( Photo courtesy Hal Gatewood )

Exceptionally good weather heading into February had Southern California strawberry growers optimistic about the coming season.

Acreage in Oxnard was down slightly this season — from 5,198 acres in 2019 to 5,176 in 2020 — according to the Watsonville-based California Strawberry Commission.

But the commission says higher-yielding varieties have resulted in record levels of production year after year despite drops in acreage.

Well-Pict Inc., Watsonville, Calif., was harvesting in Oxnard in late January with volume rising steadily.

“Numbers are incrementally larger every week,” said Jim Grabowski, merchandising manager.

Berry size, flavor and color are “excellent,” he added. The weather has been good, too.

“It’s pointing to a good season so far,” he said.

Oxnard should peak in mid-March and ship well into May.

Rains late last year were “nice easy rains, not torrential,” he said.

As of the end of January, about 8 inches of rain had fallen in Oxnard since Oct. 1, about 1 inch above average.

The rains cleansed the soil of salts and “set up the berries for a good, healthy growing season,” Grabowski said.

It’s also been a good market pricewise, Grabowski said, bringing in decent prices for growers.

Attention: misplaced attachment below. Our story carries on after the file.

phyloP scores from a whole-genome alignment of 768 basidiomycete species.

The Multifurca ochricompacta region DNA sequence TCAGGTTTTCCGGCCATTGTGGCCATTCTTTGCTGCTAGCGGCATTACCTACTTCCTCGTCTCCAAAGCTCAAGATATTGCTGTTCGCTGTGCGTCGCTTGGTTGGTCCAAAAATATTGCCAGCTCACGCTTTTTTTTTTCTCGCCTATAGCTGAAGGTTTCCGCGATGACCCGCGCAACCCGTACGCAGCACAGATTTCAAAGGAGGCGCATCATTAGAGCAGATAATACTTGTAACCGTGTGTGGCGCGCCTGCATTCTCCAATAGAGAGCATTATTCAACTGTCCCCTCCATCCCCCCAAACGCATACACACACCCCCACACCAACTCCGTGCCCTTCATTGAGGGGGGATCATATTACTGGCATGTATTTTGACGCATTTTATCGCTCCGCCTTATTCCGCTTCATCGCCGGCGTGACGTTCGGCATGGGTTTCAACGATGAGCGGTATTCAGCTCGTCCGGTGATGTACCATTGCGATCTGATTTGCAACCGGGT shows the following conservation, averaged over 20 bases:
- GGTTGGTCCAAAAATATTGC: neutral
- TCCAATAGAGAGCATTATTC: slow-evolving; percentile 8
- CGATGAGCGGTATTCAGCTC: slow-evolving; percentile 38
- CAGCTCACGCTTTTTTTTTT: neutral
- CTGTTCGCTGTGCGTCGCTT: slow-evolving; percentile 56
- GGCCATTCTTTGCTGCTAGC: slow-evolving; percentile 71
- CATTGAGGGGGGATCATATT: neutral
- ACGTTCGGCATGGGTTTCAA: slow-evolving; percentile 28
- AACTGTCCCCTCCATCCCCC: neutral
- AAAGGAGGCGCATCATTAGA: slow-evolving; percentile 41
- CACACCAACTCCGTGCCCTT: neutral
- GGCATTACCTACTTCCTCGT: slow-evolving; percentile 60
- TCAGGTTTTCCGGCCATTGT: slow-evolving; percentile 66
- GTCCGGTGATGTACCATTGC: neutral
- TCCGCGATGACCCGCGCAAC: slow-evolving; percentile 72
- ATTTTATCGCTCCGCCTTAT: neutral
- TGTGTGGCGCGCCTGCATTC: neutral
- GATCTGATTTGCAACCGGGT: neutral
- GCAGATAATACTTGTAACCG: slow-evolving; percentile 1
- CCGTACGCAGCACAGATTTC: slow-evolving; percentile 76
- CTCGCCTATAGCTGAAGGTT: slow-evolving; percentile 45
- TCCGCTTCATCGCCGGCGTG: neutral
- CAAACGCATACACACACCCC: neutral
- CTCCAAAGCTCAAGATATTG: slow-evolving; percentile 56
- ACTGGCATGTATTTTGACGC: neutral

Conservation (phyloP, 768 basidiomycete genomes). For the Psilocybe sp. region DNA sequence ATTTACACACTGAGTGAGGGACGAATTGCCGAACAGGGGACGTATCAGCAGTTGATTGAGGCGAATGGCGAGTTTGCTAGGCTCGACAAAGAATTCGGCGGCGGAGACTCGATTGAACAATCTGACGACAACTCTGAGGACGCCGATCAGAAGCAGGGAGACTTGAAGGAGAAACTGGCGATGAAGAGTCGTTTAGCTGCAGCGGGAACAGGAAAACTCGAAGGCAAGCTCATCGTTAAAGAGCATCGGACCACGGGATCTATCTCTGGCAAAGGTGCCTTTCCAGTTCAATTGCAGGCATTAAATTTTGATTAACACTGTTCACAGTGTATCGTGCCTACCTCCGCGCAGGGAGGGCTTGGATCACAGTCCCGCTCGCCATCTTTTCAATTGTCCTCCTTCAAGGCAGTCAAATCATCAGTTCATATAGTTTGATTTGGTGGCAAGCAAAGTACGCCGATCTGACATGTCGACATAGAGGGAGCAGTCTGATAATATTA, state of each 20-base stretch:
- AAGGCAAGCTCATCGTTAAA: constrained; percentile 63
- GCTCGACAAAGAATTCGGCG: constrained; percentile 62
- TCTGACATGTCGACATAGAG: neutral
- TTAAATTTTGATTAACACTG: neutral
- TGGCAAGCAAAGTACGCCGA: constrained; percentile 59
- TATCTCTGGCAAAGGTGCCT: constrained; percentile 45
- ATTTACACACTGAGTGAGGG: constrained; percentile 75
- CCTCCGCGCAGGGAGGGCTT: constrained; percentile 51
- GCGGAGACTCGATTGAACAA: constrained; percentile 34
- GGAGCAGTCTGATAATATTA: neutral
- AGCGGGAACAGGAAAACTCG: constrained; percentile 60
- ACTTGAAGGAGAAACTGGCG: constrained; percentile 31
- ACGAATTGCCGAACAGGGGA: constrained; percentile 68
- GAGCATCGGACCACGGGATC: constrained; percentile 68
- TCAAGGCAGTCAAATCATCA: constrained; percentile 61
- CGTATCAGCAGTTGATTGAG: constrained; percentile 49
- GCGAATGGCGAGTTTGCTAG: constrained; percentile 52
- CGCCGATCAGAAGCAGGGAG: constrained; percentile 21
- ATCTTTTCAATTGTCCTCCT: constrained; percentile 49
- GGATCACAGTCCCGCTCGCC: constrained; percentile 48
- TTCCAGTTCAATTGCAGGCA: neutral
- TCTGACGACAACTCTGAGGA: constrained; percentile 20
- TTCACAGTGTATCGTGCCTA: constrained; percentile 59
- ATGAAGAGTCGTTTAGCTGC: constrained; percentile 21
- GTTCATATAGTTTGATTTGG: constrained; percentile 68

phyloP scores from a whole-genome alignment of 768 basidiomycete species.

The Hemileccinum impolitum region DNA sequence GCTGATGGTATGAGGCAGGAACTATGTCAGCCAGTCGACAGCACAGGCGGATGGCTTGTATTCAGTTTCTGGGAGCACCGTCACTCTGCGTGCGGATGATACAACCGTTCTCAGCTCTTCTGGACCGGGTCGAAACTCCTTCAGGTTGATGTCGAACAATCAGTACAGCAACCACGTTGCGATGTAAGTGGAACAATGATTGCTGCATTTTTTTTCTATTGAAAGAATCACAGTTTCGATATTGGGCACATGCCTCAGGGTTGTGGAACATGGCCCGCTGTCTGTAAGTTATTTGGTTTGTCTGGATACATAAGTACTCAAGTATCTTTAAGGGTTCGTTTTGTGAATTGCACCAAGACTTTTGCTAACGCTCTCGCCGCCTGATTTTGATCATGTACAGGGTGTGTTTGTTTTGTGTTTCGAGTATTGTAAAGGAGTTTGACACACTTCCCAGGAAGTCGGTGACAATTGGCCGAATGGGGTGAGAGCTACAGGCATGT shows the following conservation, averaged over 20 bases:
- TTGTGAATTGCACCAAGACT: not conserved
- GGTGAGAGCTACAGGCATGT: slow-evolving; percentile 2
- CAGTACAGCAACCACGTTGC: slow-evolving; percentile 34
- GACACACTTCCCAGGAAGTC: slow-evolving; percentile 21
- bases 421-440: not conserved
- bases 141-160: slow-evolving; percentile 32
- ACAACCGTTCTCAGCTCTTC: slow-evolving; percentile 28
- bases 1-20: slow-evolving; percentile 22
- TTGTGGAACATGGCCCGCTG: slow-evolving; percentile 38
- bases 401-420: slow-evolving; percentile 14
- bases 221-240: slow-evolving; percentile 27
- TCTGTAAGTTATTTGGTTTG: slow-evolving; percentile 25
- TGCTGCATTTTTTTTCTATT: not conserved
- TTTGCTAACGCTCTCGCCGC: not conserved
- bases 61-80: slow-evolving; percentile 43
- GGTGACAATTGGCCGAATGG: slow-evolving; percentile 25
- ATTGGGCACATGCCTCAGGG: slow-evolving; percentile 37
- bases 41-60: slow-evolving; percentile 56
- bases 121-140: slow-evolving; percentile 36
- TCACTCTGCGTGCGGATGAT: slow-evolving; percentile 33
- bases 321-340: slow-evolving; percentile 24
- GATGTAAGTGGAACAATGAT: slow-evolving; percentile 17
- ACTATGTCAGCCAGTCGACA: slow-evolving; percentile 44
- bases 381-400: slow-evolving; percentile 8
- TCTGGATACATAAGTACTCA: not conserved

On Jan. 29, f.o.b. prices for trays of eight 1-pound clamshells of medium-size berries were mostly $16-18, according to the U.S. Department of Agriculture.

Salinas, Calif-based Naturipe Berry Growers started picking in Oxnard in November, said Craig Moriyama, director of berry operations.

“We did get an early start,” he said.

He characterized the weather as “odd,” with alternating periods of warm and cold conditions.

Rain in Oxnard has been “kind of intermittent,” he said.

“It’s just enough to be beneficial but not enough to cause any delays or damage.”

Oxnard-based Success Valley Produce LLC grows a lot of the frontera and benicia varieties in Oxnard, said Backus Nahas, director of marketing.

In late January, he described the quality as “phenomenal.”

“Weather has been fantastic,” he said. “But we could always use a little bit more rain in the winter time.”

It’s also been a good year for The Oppenheimer Group, Vancouver, British Columbia.

“We’re setting up for a nice Southern California strawberry period,” said Jason Fung, vice president of categories for berries and greenhouse.

Growers are keeping an eye on temperatures, he said, since the region had an unusually cold February a couple of seasons ago.

So far, the outlook is favorable.

“All indicators are quite good,” Fung said.

All the grower-shippers expected a strong Valentine’s Day.

“It’s setting up very nicely for Valentine’s Day promotions,” Fung said.

Nahas also was optimistic.

“We’re anticipating good volumes out of the Oxnard district to come right around the Valentine’s Day period,” he said. “There will be definitely promotable volumes from that point forward.” 

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